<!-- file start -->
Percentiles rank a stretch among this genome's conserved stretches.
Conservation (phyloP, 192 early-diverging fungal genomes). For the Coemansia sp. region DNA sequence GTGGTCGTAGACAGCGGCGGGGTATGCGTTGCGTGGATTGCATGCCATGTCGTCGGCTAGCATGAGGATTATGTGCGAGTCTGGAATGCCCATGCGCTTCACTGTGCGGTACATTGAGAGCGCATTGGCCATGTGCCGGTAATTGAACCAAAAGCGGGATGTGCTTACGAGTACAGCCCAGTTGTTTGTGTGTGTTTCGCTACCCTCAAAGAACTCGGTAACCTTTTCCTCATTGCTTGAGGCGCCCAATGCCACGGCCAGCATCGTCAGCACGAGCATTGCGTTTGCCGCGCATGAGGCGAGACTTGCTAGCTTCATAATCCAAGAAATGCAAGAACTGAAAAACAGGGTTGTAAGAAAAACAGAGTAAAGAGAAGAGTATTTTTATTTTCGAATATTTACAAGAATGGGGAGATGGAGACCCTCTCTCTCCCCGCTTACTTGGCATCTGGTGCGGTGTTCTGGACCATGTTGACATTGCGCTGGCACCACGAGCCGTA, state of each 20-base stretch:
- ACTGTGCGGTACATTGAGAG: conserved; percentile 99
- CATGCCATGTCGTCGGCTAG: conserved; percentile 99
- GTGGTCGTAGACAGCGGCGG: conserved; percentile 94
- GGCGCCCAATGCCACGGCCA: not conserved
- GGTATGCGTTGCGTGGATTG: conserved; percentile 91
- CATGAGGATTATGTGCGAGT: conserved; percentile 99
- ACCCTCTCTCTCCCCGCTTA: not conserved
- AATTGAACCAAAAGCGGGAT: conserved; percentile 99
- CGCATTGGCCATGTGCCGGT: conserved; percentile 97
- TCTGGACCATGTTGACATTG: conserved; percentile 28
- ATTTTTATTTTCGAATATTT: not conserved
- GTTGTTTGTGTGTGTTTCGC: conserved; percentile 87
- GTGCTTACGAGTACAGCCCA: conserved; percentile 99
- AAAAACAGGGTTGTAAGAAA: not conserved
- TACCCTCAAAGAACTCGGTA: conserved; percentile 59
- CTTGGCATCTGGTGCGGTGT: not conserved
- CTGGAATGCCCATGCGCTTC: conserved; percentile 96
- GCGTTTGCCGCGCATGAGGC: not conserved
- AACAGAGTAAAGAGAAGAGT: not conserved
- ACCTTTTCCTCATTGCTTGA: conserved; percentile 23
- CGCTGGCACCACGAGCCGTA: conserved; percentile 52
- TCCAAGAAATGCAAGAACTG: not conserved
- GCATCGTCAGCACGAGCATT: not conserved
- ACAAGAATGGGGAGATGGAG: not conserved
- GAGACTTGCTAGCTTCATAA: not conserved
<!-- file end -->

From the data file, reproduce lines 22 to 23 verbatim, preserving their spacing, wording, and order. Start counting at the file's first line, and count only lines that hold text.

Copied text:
- ACCTTTTCCTCATTGCTTGA: conserved; percentile 23
- CGCTGGCACCACGAGCCGTA: conserved; percentile 52